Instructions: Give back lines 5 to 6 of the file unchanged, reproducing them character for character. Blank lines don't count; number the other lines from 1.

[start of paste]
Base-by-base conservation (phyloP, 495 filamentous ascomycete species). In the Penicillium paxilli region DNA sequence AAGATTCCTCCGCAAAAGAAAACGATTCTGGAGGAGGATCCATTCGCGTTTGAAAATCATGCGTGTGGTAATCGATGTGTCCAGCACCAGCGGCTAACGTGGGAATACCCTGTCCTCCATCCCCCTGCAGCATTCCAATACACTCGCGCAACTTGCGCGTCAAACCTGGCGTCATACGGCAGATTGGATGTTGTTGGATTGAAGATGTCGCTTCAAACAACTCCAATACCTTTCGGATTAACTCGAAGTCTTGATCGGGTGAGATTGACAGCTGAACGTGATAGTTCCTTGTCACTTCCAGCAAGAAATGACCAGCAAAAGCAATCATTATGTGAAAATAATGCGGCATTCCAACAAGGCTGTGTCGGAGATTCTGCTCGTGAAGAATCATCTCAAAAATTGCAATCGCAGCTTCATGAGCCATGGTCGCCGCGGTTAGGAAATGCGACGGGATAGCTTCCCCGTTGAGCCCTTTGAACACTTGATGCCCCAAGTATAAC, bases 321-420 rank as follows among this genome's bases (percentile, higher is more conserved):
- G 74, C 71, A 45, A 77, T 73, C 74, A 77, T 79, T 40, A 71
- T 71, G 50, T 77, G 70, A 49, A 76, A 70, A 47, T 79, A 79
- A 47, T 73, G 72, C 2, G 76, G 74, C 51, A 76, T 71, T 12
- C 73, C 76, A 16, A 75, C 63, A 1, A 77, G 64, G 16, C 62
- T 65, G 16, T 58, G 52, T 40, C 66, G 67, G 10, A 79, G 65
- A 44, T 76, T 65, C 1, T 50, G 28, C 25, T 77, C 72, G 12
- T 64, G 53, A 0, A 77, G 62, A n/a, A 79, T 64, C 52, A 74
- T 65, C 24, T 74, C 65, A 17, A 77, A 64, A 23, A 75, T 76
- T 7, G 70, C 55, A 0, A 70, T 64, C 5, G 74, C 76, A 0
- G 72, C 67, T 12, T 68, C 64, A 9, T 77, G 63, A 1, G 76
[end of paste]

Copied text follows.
- C 73, C 76, A 16, A 75, C 63, A 1, A 77, G 64, G 16, C 62
- T 65, G 16, T 58, G 52, T 40, C 66, G 67, G 10, A 79, G 65